Cli-Fi: 75 Years Later, Bambi Terrorizes

Written by an immigrant Jew hounded by Hitler, and envisioned by a Chinese immigrant dreaming of America, Walt Disney’s Bambi remains an unheeded warning of terror and terraformation, sadly forgotten by a burning world careening into an exponential apocalypse. My plea to pay attention, delivered on Bambi‘s 75th birthday.

An impressive masterpiece of art and environmentalism, Bambi remains underrated, 75 years after its New York City debut, which happened on this day. That this is possible in an epoch of exponential global warming and mass extinction is tragicomic, as theater multiplexes swell with lesser works and Earth swelters, afire just like in Bambi’s climax.

The irony may be that Walt Disney had to take pains to water it down. Felix Salten’s source text — Bambi, A Life in the Woods, published 1923 in pre-Nazi Austria — is as lyrically epic as its author’s geopolitically turbulent life. Hitler banned Bambi because it was a popular book-of-the-month standout from a well-published Jew, whose abrupt immigration from Austria to Switzerland set loose a chain of events that landed the American film rights to Bambi in Walt Disney’s lap.

And there it lied, a green rallying cry, anticipating the cli-fi apocalypse to come. That is, until another immigrant with a complex backstory — Chinese-American artist and Bambi production designer, Tyrus Wong — transformed his own geopolitically turbulent experience into one of the most artful expressions of nature ever channeled into animation.

Temporarily incarcerated as a child in California’s notorious Angel Island, and plagued by racism throughout his career, Wong and his poetic, meditative Chinese-influenced paintings, spare yet still expressive in scope, set the style and tone for Disney’s Bambi.

As much as Wong’s childhood trauma was about the demythologization of America as a mythical “Gold Mountain” with streets lined with money, his Bambi was about the denaturalization of nature, whose complex details, which had stalled Disney’s production for so long, were stripped and rendered with surprisingly more feeling. Although Disney added comedic characters and elements that could cross over to popular American cinema — some of which can be dissected in a slate of newly included extras on Disney’s recently released Bambi: The Signature Collection — it was emotional response that Salten and Wong and Disney wanted most when it came to communicating what it is like to live and die in the woods.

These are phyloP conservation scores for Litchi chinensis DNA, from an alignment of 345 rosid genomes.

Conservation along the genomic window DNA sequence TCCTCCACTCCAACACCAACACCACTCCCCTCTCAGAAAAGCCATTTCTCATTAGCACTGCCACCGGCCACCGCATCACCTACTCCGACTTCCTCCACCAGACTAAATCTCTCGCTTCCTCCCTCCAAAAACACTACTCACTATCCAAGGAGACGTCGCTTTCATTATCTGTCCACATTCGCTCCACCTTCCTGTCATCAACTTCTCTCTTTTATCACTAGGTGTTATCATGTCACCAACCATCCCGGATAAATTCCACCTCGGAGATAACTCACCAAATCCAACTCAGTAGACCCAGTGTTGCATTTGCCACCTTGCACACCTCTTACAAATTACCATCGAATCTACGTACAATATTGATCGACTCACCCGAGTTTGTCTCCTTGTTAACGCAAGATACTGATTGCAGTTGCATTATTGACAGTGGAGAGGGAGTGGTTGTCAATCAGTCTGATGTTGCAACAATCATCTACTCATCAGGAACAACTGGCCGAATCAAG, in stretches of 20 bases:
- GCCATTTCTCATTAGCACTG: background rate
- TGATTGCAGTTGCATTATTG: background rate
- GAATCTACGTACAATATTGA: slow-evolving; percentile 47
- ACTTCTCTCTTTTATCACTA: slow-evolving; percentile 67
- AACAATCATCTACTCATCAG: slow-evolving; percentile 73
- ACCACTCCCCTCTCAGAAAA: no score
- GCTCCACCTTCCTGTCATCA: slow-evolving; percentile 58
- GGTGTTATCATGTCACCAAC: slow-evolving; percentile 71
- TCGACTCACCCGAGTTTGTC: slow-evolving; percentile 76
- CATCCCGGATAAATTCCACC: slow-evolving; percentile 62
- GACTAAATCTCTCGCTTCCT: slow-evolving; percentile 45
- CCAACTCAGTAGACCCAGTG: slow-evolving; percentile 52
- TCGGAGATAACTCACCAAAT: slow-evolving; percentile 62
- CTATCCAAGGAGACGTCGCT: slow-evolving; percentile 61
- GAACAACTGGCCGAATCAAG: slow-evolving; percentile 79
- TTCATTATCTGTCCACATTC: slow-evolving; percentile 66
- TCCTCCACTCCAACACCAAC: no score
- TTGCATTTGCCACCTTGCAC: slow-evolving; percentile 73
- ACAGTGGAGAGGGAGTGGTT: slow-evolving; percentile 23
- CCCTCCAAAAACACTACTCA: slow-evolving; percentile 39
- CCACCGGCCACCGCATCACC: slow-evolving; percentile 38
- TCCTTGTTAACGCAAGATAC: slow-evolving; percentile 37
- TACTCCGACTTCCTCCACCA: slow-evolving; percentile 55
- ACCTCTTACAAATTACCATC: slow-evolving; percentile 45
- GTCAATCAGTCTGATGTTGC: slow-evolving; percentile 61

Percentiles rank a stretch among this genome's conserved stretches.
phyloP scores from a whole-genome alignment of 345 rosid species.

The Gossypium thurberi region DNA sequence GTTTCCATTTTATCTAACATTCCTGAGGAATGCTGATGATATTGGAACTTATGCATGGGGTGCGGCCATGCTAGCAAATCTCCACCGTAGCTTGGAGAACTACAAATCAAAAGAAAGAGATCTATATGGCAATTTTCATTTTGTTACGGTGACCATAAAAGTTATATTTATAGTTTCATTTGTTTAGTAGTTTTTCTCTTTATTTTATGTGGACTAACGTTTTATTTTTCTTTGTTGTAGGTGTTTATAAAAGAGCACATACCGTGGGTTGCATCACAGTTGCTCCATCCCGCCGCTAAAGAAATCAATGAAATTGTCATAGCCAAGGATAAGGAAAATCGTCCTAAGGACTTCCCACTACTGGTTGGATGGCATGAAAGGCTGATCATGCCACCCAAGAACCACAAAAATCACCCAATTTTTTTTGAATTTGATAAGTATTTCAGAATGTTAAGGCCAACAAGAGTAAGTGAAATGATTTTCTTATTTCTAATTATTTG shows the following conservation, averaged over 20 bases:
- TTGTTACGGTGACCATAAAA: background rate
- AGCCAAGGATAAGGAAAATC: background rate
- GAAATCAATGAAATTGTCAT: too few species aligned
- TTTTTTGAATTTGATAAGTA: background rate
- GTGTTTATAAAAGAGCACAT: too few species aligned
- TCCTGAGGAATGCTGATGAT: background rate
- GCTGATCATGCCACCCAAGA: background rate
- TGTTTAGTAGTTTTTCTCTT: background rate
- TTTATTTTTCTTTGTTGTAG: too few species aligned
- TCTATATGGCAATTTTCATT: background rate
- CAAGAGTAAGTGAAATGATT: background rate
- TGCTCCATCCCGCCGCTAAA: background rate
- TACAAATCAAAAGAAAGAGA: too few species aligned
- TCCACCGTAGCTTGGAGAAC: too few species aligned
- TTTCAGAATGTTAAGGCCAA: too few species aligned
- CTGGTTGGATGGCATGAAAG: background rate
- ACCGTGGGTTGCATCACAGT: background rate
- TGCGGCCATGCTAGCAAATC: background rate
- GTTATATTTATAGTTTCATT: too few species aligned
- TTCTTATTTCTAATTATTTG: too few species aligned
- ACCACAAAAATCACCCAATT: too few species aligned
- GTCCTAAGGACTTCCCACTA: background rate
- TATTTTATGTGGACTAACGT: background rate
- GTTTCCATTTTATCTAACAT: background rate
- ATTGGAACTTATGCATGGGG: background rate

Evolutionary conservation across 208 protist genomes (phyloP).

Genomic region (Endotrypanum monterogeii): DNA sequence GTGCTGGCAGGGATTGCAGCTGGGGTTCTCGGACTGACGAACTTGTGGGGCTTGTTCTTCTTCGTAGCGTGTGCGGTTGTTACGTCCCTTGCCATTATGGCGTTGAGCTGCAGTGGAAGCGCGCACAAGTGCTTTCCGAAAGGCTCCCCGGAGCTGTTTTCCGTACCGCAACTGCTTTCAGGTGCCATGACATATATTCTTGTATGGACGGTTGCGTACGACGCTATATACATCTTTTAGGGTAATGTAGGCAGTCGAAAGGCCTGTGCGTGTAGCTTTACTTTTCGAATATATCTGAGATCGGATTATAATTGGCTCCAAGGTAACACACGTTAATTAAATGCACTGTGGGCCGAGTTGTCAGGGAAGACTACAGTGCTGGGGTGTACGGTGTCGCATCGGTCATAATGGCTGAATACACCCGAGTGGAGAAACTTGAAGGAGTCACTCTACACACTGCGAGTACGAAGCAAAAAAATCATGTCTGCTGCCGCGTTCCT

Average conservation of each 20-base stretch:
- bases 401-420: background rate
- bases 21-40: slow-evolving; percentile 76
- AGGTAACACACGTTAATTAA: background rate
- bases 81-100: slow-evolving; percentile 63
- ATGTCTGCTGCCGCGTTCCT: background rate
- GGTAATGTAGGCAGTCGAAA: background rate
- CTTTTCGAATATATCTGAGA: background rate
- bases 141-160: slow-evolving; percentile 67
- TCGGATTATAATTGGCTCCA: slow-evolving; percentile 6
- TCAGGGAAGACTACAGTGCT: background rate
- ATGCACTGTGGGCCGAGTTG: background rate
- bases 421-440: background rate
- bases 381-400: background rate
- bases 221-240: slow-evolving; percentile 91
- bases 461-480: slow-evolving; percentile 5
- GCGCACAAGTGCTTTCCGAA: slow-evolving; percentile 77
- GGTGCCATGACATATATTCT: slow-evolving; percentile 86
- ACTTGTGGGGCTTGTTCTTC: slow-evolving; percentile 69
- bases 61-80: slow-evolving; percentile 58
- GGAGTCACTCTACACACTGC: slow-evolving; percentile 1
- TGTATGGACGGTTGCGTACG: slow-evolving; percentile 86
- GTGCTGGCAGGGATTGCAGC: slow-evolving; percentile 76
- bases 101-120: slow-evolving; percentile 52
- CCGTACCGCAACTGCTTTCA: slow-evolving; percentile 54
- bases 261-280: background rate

Because then — like now, but in exponentially accelerated fashion — there is (so) much dying to discuss. Salten’s novel has much slaughter, of animals and men, gun-crazy terrorists known only as He. Translating such death and destruction from book to screen sent Disney himself down some weird streets.

“Suppose we have Bambi step on an ant hill and we cut inside and see all the damage he’s done to the ant civilization?” storyman Mel Shaw recalled Disney asking during a brainstorming session.

“Daddy, why did you have to kill Bambi’s mother?” Disney’s daughter Diane cried as a child. “There were plenty of things in the book that you changed. Why couldn’t you change that?”

Walt Disney also suggested setting fire to the stupid humans who set fire to the gorgeously drawn forest in Bambi’s destabilizing finale, an impressive apocalypse painted directly to cel, which stuns to this day. But then, as today, the cries of burning Earth and its biodiversity, which bring both Salten’s beloved novel and Disney’s decorated film to brilliant life, are just more noise in a global cacophony.

Bambi bombed at the box office, 75 years ago, lost in the fog of World War II. In America — a nation, like Germany, whose war machines were empowered by oil, climate change’s catastrophic fuel — the environmental message of Bambi, hated by hunters and ignored by masses arraying for combat, was collateral damage at home and abroad.

Wong was out of a job at Disney by 1941, and Salten was dead six months after Hitler shot himself in 1945. Bambi’s cultural impact would stay suppressed until 1947, when it started recouping losses in post-war reissues — a practice, judging from vault exhumations of The Signature Collection, that continues to this day.

And yet Bambi’s overall legacy remains stunted by the same toxic emissions found in the film — from genocidal humans who should know better as they burn everything down around them. It’s a sentimental education of the highest order, struggling for breath as movies about emojis and minions and other distractions drown it out, in a cartoon marketplace experiencing an economic boom, if not much else. A cli-fi pioneer anchored by the apocalyptic collision of man and nature, Bambi would today perform a public service if it was freely accessible, as a harrowing yet hopeful warning of what happens when we push the environment past its heart-breaking point.

This article appeared at CARTOON BREW

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